Thunderbolt Technology Overview
This chapter describes the basic components and functions of the Thunderbolt technology and how these are used with DisplayPort (DP) and PCI Express (PCIe) devices.
The Beginning: The Thunderbolt Controller Chip
The Thunderbolt interface is a revolutionary I/O technology that supports high-resolution displays and high-performance data devices through a single, compact port. It sets new standards for speed, flexibility, and simplicity. At the core of this technology is the Intel Thunderbolt controller chip.
For example, the first generation of controller chip is the 82524EF controller as shown in Figure 1-1.
The Intel controller chip can be used in both host mode and endpoint mode. In host mode, the controller has a Gen2 x4 uplink to the system PCI Express Root Complex and one or more DisplayPort (DP) inputs (depending on the graphics capabilities of the system). Additionally, there is a PCI switch and a collection of DMA engines, referred to as the Native Host Interface (NHI). The PCI switch enables PCI uplink for downstream devices and the NHI is used for software protocols and device discovery. The controller chip includes four Thunderbolt ports as outputs.
In endpoint mode, the controller chip provides a Gen2 x4 downlink (supports x1, x2, x4 at Gen2 speeds) or Gen1 4x1 downlinks to support multiple devices. Figure 1-2 provides an example of the controller chip as an endpoint with both a x4 Gen2 PCI and a DisplayPort (DP) output option.
Using Thunderbolt Communication over Ports
Communication over Thunderbolt ports is achieved by establishing paths between two adapters. A practical example of a PCI expansion chassis as shown in Figure 1-3.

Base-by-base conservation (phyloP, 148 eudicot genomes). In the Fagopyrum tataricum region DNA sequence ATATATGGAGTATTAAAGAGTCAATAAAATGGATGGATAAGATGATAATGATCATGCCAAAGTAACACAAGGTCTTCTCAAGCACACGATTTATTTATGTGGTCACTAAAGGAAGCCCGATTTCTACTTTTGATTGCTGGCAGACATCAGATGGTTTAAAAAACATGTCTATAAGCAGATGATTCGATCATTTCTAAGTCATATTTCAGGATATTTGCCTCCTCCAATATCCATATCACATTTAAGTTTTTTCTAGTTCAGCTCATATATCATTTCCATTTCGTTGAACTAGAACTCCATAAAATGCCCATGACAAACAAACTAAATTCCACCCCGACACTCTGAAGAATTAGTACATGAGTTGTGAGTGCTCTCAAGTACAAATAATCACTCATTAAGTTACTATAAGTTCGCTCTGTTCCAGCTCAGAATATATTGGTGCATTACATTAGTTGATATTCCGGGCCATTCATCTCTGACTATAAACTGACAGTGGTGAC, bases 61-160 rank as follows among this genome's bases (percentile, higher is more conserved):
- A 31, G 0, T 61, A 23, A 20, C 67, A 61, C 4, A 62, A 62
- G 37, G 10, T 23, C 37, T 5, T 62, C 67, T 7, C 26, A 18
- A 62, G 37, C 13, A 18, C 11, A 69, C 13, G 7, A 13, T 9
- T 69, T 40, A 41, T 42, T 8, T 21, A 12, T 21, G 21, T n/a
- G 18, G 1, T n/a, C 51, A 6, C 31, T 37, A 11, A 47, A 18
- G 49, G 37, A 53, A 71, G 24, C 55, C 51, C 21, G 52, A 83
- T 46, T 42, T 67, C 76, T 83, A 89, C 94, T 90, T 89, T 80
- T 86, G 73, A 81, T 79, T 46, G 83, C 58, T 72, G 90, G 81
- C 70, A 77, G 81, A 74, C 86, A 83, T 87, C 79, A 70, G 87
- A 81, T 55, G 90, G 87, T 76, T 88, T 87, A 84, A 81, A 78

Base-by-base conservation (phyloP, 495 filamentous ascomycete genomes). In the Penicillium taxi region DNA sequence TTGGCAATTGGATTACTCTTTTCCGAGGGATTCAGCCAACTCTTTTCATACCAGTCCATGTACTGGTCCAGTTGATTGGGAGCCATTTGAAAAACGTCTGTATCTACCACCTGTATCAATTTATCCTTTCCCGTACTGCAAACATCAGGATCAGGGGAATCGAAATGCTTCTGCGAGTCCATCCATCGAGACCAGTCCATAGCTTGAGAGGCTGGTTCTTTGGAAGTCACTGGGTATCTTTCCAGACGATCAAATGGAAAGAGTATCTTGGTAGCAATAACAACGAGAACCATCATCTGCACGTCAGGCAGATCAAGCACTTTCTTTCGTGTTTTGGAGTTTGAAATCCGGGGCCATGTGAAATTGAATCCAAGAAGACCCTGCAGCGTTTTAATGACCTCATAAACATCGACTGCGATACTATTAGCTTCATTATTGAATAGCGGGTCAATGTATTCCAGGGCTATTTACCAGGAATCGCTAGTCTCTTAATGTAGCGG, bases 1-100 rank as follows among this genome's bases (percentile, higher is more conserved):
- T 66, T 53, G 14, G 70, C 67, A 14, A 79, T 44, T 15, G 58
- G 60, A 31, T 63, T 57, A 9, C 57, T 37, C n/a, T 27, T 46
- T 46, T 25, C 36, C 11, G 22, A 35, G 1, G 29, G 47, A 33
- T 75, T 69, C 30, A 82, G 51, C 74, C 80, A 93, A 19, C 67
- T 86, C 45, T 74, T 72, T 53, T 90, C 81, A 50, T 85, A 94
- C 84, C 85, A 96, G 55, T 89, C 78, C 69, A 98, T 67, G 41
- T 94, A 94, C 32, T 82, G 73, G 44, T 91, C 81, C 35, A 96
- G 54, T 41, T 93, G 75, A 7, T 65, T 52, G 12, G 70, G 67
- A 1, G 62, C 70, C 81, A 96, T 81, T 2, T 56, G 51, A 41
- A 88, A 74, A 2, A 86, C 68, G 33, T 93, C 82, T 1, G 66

In Figure 1-3, a PCI path has been established by routing the PCI upstream connection from the PCI switch in the Mac host through the Thunderbolt switch and across the cable to the Thunderbolt switch in the PCI chassis. From the Thunderbolt switch inside the PCI chassis, the path is routed up to the PCI switch in the controller chip. The PCI fanout from the switch provides 4x1 connectivity.
PCI paths can utilize fanout or can connect directly to PCI adapters in the Mac host. The host software controls how the paths are established. Wherever possible, OS X and EFI attempt to use the same algorithms for path selection to provide a similar user experience. Devices can also provide hints to software, indicating how much and the type of bandwidth the device consumes in order for the software to make a more optimal selection. An example of fanout is shown in Figure 1-4.
The disk labeled Disk #1 has a PCI switch inside the controller chip used for fanout. In Figure 1-5, the host software can connect Disk #2 directly to the host, instead of using fanout.
Only four PCI adapters are available through the Mac host. The host determines the optimal routes for all of the attached devices.